Study Highlights Impact of Hurricane Harvey Flooding on Galveston Bay Dolphins
June 18, 2020
Following the historic flooding from Hurricane Harvey, researchers observed a 73 percent drop in bottlenose dolphin encounter rates in the upper Galveston Bay and freshwater skin lesions were found on 96 percent of the observed dolphins, according to a study by the Galveston Bay Dolphin Research Program (GDRP), recently published in the journal Estuaries and Coasts.
GDRP, a partnership of the Galveston Bay Foundation and the Environmental Institute of Houston at the University of Houston-Clear Lake, has been studying and bringing awareness to the vulnerable bottlenose dolphin population in Galveston Bay through monthly boat-based surveys since 2014.
Thanks to grants from the Gulf of Mexico Alliance, the SeaWorld Busch Gardens Conservation Fund, the SeaWorld Busch Gardens Emergency Fund, Restore America’s Estuaries and the Trull Foundation, GDRP was able to research the effects of Hurricane Harvey on the dolphin population after it inundated the Galveston Bay estuary with record-breaking rainfall and flooding in 2017. The estuary was almost completely flushed out with freshwater, sediment, debris and pollutants, and the salinity levels in the Bay declined rapidly from an average of 14 ppt to less than 1 ppt, altering aquatic habitat in the weeks following the storm and did not recover for about two months.
Researchers compared dolphin encounter rates for the months preceding and following Harvey to a year with no hurricane, examined shifts in habitat-based encounter rates, and evaluated the prevalence and extent of dolphin skin lesions. Freshwater skin lesions are characterized by degradation and ulceration of the surface layer of the skin and are often accompanied by secondary infections. Encounter rates decreased from 1.09 dolphins per linear kilometer (d/km) in August 2017 before Harvey to 0.29 d/km in September 2017. Authors Kristi Fazioli and Dr. Vanessa Mintzer also report that many remaining dolphins changed habitats from shallow open bay to deep channels where salinity increased with depth.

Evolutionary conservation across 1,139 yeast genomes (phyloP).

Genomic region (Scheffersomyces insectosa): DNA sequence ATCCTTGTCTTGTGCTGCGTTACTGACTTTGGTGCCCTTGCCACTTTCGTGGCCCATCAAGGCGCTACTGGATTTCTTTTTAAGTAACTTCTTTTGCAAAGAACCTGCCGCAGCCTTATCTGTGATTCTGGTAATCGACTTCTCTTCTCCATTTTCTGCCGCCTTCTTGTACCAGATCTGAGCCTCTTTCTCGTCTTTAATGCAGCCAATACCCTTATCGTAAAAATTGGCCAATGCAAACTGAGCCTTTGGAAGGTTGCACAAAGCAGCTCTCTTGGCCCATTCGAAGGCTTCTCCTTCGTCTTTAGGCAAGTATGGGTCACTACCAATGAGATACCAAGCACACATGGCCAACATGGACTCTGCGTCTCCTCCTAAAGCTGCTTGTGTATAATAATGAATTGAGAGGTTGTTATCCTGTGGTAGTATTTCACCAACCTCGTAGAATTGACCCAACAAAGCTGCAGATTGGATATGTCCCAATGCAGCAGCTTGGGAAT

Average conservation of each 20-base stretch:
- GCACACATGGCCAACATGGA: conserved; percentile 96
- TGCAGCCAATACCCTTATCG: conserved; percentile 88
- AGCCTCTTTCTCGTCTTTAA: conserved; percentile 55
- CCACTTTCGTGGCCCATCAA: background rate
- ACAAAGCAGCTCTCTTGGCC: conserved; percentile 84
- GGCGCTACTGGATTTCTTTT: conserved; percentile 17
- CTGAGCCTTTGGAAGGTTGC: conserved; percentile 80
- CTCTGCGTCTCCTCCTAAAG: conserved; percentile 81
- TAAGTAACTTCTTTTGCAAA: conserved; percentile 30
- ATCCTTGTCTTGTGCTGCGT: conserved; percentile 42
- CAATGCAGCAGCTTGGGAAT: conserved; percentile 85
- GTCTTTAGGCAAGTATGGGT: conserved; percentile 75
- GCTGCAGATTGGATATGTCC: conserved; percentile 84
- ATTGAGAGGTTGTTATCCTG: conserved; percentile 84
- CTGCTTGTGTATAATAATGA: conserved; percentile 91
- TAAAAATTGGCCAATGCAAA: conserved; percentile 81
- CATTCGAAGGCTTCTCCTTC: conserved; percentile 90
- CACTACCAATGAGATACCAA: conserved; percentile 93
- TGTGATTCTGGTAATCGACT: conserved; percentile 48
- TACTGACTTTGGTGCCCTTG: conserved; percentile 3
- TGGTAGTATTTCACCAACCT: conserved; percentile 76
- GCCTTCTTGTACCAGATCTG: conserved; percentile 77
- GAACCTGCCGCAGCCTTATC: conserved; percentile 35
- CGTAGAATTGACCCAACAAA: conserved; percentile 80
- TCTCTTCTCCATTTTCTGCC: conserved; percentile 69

Ninety-six percent of dolphins observed in upper Galveston Bay following the hurricane had freshwater skin lesions. Sixty-five percent of those had moderate to highly extensive lesions. After salinity levels increased, dolphins returned to upper Galveston Bay and the amount of skin lesions on individuals decreased, but many dolphins still had lesions for at least four months after Hurricane Harvey.
The complete study can be read in Estuaries and Coasts, the official journal of the Coastal and Estuarine Research Federation at https://rdcu.be/b4mY7.
Research on the effects of freshwater flooding events and how and when dolphins utilize areas in the Galveston Bay is essential to manage and maintain healthy coastal dolphin populations. GDRP has seen and cataloged more than 700 dolphins with unique markings in the busy waters of Galveston Bay. These include both dolphins that made the Bay their permanent home and dolphins temporarily occupying the Bay. If new man-made structures affect the salinity of Galveston Bay, dolphins will need access to areas of saltwater refuge.
The GDRP continues to conduct research on the ecology and health of Galveston Bay dolphins, with a particular focus on the upper Galveston Bay dolphin population, including the effects of freshwater exposure on dolphins during flooding events as well as human-dolphin interactions in Galveston Bay and their impacts on both dolphins and people.
Houstonians can support this vital research by virtually adopting or naming one of the special bottlenose dolphins that call the upper Galveston Bay home. The $200 adoption fee comes with an adoption kit that includes a photograph of your dolphin, a map of where it has been sighted, quarterly updates on future sightings and a one-year Dolphin Society membership. A $500 adoption fee includes these benefits plus a quarterly conference call with Research Scientist Dr. Vanessa Mintzer to learn about Galveston Bay dolphins. Currently three dolphins are available for adoption, giving Houstonians a meaningful and unique way to celebrate the upcoming Father’s Day or another occasion.
Two dolphins are also available for naming rights for $2,500. Naming rights include the opportunity to name the dolphin for life, recognition on the GDRP and Foundation’s website and an adoption certificate, as well as all the benefits of the year-long adoption.